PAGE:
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 Home > News & Policies > October 2005

For Immediate Release
Office of the Vice President
October 26, 2005

Vice President's Remarks at a Reception Honoring Congressman John Dingell
The National Building Museum
Washington, D.C.

6:44 P.M. EDT

THE VICE PRESIDENT: Good evening. Thank you very much. It's a pleasure to be here tonight to join all of you in honoring an old friend and colleague of many years, John Dingell, of Michigan. It's a special honor to be with so many distinguished guests from across the country. I guess, John wanted me here to add a little charisma to the program. (Laughter.)

We have a distinguished roster of speakers tonight. It's not John that we're here so much to honor as the fact that we all came because we didn't dare say no to Debbie. (Laughter.)

The first time I encountered John Dingell was in the late '60s when I was a young staffer in the office of the late Congressman Bill Steiger. I later had dealings with John when I worked for his former Michigan colleague, President Gerald Ford. And then during the '70s and '80s, we served together as members of the House.

Although my current duties involve presiding over the Senate, I have always considered the House of Representatives to be my political home. I love those years as the congressman from Wyoming, in large part because of the privilege of serving with men of the caliber of John Dingell. Even when we've disagreed, John has always been someone I respected. He's a patriot, a tremendously hard worker, a true master in the business of legislating.

John is also an historic figure of this great democracy by virtue of these 50 years as an elected member of Congress. He has served with 10 Presidents, 11 Vice Presidents, eight Speakers of the House, beginning with Speaker Sam Rayburn. John has never held the office of Speaker himself, but in the years past, he did consider running. He said, I thought I could win, but then I realized I didn't want the damn job. (Laughter.)

John Dingell also managed to figure out that being Speaker isn't the only path to power and influence in the House. He's made his own way through effort, determination, and has become one of the most accomplished and admired members on either side. If you've ever dealt with John Dingell, you know he's a man of conviction. He believes every citizen should have a fair shot at the American Dream, with a good job, a decent living, a safe home, and a peace of mind in retirement. He believes in upholding the Bill of Rights, and advancing the cause of civil rights, and he believes in good stewardship of the land and the life around us.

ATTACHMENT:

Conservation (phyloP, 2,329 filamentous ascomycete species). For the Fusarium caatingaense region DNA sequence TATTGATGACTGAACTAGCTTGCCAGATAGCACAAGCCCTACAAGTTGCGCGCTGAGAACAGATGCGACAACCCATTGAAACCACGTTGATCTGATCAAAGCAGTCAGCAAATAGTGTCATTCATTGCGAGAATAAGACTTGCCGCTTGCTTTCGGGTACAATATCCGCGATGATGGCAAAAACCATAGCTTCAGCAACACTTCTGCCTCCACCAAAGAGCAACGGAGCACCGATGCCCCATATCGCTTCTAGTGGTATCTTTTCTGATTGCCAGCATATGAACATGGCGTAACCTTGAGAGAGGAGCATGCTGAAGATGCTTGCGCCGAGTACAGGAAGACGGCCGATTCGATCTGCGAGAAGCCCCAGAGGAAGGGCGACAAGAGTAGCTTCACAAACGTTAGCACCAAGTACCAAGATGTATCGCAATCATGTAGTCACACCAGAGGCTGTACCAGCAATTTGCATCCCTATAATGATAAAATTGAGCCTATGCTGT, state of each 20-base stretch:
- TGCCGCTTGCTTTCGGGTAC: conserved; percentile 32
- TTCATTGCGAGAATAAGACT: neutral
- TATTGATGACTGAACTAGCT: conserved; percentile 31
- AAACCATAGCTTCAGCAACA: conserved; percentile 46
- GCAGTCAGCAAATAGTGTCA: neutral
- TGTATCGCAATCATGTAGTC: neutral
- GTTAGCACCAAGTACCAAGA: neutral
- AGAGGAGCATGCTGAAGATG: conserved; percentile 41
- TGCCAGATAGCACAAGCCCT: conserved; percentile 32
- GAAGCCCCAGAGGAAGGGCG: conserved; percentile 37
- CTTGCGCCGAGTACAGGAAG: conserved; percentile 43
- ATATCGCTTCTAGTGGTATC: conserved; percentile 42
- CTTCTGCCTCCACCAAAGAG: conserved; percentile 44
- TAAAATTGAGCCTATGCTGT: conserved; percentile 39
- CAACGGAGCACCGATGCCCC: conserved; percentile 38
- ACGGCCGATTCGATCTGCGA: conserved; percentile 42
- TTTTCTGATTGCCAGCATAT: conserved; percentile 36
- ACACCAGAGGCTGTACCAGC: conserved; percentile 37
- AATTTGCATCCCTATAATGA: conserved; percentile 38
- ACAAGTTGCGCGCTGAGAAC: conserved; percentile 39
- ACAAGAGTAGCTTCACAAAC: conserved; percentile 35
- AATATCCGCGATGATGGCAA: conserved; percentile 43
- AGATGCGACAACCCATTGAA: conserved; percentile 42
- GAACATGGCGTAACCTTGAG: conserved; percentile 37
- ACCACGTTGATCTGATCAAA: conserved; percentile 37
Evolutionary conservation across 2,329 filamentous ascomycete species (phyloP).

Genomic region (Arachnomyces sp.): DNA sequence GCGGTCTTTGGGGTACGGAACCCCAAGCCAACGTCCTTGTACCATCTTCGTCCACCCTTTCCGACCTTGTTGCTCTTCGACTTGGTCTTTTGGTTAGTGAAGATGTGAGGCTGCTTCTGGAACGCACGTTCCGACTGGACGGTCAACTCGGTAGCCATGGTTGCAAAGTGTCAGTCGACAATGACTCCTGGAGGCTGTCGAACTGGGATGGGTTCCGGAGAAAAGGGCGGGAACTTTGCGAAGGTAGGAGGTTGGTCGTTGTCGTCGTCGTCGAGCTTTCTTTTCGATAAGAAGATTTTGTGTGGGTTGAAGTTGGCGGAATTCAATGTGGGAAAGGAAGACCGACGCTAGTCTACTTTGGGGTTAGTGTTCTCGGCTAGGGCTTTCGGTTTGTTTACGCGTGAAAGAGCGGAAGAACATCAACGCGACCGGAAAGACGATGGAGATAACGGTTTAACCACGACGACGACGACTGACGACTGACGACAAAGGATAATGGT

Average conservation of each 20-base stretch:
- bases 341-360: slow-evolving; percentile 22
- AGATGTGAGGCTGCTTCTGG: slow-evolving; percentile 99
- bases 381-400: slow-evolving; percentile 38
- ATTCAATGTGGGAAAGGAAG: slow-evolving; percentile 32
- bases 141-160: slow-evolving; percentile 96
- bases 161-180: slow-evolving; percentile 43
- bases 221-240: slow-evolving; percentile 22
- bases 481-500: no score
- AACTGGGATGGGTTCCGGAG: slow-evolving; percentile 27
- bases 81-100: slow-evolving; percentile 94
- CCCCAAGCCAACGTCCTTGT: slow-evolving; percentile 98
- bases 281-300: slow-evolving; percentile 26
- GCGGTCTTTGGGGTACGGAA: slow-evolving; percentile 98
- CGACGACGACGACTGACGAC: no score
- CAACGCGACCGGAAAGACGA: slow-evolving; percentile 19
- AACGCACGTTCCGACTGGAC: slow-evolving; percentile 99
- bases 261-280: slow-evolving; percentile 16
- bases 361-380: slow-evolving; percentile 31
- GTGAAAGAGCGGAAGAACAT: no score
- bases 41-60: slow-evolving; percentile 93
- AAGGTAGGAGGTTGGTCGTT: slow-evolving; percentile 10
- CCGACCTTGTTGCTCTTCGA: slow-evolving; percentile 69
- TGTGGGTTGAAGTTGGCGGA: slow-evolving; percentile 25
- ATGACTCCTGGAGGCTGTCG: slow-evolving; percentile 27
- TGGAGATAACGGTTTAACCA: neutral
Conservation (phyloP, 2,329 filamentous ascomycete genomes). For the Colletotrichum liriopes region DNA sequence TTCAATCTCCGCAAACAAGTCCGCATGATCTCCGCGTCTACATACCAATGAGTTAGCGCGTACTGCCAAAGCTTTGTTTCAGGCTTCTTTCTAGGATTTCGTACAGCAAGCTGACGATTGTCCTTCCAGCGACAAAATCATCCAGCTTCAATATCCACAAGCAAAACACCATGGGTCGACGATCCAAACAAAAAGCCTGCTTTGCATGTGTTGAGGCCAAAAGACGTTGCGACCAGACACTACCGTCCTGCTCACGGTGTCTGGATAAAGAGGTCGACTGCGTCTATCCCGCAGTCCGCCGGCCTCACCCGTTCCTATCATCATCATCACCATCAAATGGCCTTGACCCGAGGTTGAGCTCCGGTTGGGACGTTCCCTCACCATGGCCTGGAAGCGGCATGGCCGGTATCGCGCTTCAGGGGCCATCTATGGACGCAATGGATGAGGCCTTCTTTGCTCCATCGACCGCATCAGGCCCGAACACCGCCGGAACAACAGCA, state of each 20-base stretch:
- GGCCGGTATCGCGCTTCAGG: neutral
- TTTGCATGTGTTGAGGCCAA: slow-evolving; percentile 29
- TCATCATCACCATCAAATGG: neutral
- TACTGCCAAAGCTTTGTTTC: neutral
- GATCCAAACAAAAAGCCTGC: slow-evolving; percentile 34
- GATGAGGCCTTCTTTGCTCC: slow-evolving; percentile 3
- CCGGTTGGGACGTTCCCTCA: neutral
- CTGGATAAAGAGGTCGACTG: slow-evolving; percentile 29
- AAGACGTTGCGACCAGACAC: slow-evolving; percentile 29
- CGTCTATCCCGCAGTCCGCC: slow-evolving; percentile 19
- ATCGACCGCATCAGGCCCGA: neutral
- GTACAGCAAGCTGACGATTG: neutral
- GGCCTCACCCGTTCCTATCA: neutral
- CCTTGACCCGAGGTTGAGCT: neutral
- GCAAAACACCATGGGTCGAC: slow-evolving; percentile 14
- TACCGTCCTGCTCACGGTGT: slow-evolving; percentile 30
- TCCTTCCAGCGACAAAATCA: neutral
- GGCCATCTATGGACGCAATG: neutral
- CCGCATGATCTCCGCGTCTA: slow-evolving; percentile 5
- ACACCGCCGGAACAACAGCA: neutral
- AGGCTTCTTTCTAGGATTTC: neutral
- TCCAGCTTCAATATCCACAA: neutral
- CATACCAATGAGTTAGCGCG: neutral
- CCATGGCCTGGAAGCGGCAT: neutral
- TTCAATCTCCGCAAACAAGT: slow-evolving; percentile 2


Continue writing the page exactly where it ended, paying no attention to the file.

John is also an idealist when it comes to holding office. He believes that public service entails not just winning and holding a title, but going to work every day and giving the job everything you've got. For 50 years he's been tireless in his duties, utterly devoted to the people of Michigan. He's unapologetic in standing up for them, for their jobs, for their rights as citizens, and for the way of life that Americans have worked so hard to build. The people of the 15th district count on him, and he's never let them down.

Colleagues in Washington are able to count on Big John, as well, because he does business with integrity. He speaks his mind and looks for common ground. Above all, his word is good. Shake hands with John Dingell and you've got yourself a deal.

It's been that way for 50 years, and it's going to be that way for many years to come. As all of you know, the name of John David Dingell first belonged to John's father who himself served more than 20 years in the House. Over the decades, John has often remarked on the pride he feels that his father left him a good name because that enabled him to pursue a political career of his own.

All of us are here this evening because John Dingell remains a good name, respected in this city and across America because of this gentleman's faithful, diligent, effective service to his state and country.

So, John, on behalf of the President and the entire nation, congratulations on an outstanding half century. Thanks for all that you've done for the United States of America. (Applause.)

END 6:49 P.M. EDT